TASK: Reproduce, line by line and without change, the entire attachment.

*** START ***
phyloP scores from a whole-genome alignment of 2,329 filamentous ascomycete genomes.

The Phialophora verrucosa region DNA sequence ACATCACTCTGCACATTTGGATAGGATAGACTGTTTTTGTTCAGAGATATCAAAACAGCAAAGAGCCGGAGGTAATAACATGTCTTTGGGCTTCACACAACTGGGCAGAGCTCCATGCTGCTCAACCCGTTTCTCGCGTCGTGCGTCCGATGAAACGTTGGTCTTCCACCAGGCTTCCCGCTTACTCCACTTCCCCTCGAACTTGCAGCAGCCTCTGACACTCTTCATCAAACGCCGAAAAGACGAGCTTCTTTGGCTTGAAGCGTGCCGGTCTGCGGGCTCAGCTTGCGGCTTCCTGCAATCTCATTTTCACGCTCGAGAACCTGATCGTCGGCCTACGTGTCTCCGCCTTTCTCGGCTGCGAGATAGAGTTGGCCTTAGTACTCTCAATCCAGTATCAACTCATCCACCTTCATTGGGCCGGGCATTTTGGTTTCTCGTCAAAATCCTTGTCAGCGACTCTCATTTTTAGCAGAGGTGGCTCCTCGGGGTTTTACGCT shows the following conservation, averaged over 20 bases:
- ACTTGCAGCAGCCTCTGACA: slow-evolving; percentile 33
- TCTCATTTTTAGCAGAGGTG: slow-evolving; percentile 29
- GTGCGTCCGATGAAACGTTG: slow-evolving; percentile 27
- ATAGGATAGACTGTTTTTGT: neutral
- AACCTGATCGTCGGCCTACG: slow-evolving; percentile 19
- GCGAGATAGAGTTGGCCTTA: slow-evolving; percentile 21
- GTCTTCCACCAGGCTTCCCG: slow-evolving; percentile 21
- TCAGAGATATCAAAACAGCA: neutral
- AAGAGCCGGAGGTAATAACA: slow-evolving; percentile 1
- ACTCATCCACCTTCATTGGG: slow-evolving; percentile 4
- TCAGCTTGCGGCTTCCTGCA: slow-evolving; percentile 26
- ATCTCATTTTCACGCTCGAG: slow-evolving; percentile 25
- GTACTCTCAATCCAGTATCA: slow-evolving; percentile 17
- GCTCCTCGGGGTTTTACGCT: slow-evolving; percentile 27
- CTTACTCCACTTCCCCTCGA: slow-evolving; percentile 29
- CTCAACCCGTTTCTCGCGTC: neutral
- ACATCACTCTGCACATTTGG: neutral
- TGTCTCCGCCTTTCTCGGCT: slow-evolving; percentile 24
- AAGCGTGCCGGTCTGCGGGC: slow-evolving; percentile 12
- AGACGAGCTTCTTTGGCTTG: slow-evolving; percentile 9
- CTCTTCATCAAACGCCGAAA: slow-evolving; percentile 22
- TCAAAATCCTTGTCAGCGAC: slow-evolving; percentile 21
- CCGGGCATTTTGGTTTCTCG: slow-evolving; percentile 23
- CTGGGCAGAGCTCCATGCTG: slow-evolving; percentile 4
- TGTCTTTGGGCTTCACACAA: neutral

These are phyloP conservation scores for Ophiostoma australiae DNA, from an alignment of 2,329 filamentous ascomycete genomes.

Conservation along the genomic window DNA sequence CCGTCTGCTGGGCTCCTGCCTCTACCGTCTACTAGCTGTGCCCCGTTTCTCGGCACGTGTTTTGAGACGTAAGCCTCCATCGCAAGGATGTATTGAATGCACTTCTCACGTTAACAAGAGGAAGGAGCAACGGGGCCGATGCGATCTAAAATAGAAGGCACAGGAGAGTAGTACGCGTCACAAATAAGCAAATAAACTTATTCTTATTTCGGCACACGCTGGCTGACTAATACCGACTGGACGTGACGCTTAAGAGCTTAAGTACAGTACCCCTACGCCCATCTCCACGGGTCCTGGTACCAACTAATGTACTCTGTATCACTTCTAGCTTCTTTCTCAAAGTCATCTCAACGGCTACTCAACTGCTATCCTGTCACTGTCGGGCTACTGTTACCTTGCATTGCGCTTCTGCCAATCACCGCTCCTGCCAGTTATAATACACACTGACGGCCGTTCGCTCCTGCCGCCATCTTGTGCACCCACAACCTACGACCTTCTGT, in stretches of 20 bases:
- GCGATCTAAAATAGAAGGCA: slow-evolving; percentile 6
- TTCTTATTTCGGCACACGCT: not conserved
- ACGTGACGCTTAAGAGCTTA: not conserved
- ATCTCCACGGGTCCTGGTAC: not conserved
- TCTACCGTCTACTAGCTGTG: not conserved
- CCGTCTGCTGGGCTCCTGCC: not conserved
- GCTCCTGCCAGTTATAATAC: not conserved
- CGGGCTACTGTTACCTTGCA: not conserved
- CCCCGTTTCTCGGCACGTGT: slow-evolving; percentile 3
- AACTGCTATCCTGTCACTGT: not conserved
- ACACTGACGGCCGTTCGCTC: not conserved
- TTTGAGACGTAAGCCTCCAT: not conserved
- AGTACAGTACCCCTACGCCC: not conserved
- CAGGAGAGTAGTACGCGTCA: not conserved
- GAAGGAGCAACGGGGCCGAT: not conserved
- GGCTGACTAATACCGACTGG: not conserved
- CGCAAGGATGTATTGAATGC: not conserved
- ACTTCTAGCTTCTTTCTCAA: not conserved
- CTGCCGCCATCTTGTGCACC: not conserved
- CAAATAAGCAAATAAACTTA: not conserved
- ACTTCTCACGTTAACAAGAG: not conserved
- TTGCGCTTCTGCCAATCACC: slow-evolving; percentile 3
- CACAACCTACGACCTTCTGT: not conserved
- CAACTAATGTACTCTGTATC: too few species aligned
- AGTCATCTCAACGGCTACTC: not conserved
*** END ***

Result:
phyloP scores from a whole-genome alignment of 2,329 filamentous ascomycete genomes.

The Phialophora verrucosa region DNA sequence ACATCACTCTGCACATTTGGATAGGATAGACTGTTTTTGTTCAGAGATATCAAAACAGCAAAGAGCCGGAGGTAATAACATGTCTTTGGGCTTCACACAACTGGGCAGAGCTCCATGCTGCTCAACCCGTTTCTCGCGTCGTGCGTCCGATGAAACGTTGGTCTTCCACCAGGCTTCCCGCTTACTCCACTTCCCCTCGAACTTGCAGCAGCCTCTGACACTCTTCATCAAACGCCGAAAAGACGAGCTTCTTTGGCTTGAAGCGTGCCGGTCTGCGGGCTCAGCTTGCGGCTTCCTGCAATCTCATTTTCACGCTCGAGAACCTGATCGTCGGCCTACGTGTCTCCGCCTTTCTCGGCTGCGAGATAGAGTTGGCCTTAGTACTCTCAATCCAGTATCAACTCATCCACCTTCATTGGGCCGGGCATTTTGGTTTCTCGTCAAAATCCTTGTCAGCGACTCTCATTTTTAGCAGAGGTGGCTCCTCGGGGTTTTACGCT shows the following conservation, averaged over 20 bases:
- ACTTGCAGCAGCCTCTGACA: slow-evolving; percentile 33
- TCTCATTTTTAGCAGAGGTG: slow-evolving; percentile 29
- GTGCGTCCGATGAAACGTTG: slow-evolving; percentile 27
- ATAGGATAGACTGTTTTTGT: neutral
- AACCTGATCGTCGGCCTACG: slow-evolving; percentile 19
- GCGAGATAGAGTTGGCCTTA: slow-evolving; percentile 21
- GTCTTCCACCAGGCTTCCCG: slow-evolving; percentile 21
- TCAGAGATATCAAAACAGCA: neutral
- AAGAGCCGGAGGTAATAACA: slow-evolving; percentile 1
- ACTCATCCACCTTCATTGGG: slow-evolving; percentile 4
- TCAGCTTGCGGCTTCCTGCA: slow-evolving; percentile 26
- ATCTCATTTTCACGCTCGAG: slow-evolving; percentile 25
- GTACTCTCAATCCAGTATCA: slow-evolving; percentile 17
- GCTCCTCGGGGTTTTACGCT: slow-evolving; percentile 27
- CTTACTCCACTTCCCCTCGA: slow-evolving; percentile 29
- CTCAACCCGTTTCTCGCGTC: neutral
- ACATCACTCTGCACATTTGG: neutral
- TGTCTCCGCCTTTCTCGGCT: slow-evolving; percentile 24
- AAGCGTGCCGGTCTGCGGGC: slow-evolving; percentile 12
- AGACGAGCTTCTTTGGCTTG: slow-evolving; percentile 9
- CTCTTCATCAAACGCCGAAA: slow-evolving; percentile 22
- TCAAAATCCTTGTCAGCGAC: slow-evolving; percentile 21
- CCGGGCATTTTGGTTTCTCG: slow-evolving; percentile 23
- CTGGGCAGAGCTCCATGCTG: slow-evolving; percentile 4
- TGTCTTTGGGCTTCACACAA: neutral

These are phyloP conservation scores for Ophiostoma australiae DNA, from an alignment of 2,329 filamentous ascomycete genomes.

Conservation along the genomic window DNA sequence CCGTCTGCTGGGCTCCTGCCTCTACCGTCTACTAGCTGTGCCCCGTTTCTCGGCACGTGTTTTGAGACGTAAGCCTCCATCGCAAGGATGTATTGAATGCACTTCTCACGTTAACAAGAGGAAGGAGCAACGGGGCCGATGCGATCTAAAATAGAAGGCACAGGAGAGTAGTACGCGTCACAAATAAGCAAATAAACTTATTCTTATTTCGGCACACGCTGGCTGACTAATACCGACTGGACGTGACGCTTAAGAGCTTAAGTACAGTACCCCTACGCCCATCTCCACGGGTCCTGGTACCAACTAATGTACTCTGTATCACTTCTAGCTTCTTTCTCAAAGTCATCTCAACGGCTACTCAACTGCTATCCTGTCACTGTCGGGCTACTGTTACCTTGCATTGCGCTTCTGCCAATCACCGCTCCTGCCAGTTATAATACACACTGACGGCCGTTCGCTCCTGCCGCCATCTTGTGCACCCACAACCTACGACCTTCTGT, in stretches of 20 bases:
- GCGATCTAAAATAGAAGGCA: slow-evolving; percentile 6
- TTCTTATTTCGGCACACGCT: not conserved
- ACGTGACGCTTAAGAGCTTA: not conserved
- ATCTCCACGGGTCCTGGTAC: not conserved
- TCTACCGTCTACTAGCTGTG: not conserved
- CCGTCTGCTGGGCTCCTGCC: not conserved
- GCTCCTGCCAGTTATAATAC: not conserved
- CGGGCTACTGTTACCTTGCA: not conserved
- CCCCGTTTCTCGGCACGTGT: slow-evolving; percentile 3
- AACTGCTATCCTGTCACTGT: not conserved
- ACACTGACGGCCGTTCGCTC: not conserved
- TTTGAGACGTAAGCCTCCAT: not conserved
- AGTACAGTACCCCTACGCCC: not conserved
- CAGGAGAGTAGTACGCGTCA: not conserved
- GAAGGAGCAACGGGGCCGAT: not conserved
- GGCTGACTAATACCGACTGG: not conserved
- CGCAAGGATGTATTGAATGC: not conserved
- ACTTCTAGCTTCTTTCTCAA: not conserved
- CTGCCGCCATCTTGTGCACC: not conserved
- CAAATAAGCAAATAAACTTA: not conserved
- ACTTCTCACGTTAACAAGAG: not conserved
- TTGCGCTTCTGCCAATCACC: slow-evolving; percentile 3
- CACAACCTACGACCTTCTGT: not conserved
- CAACTAATGTACTCTGTATC: too few species aligned
- AGTCATCTCAACGGCTACTC: not conserved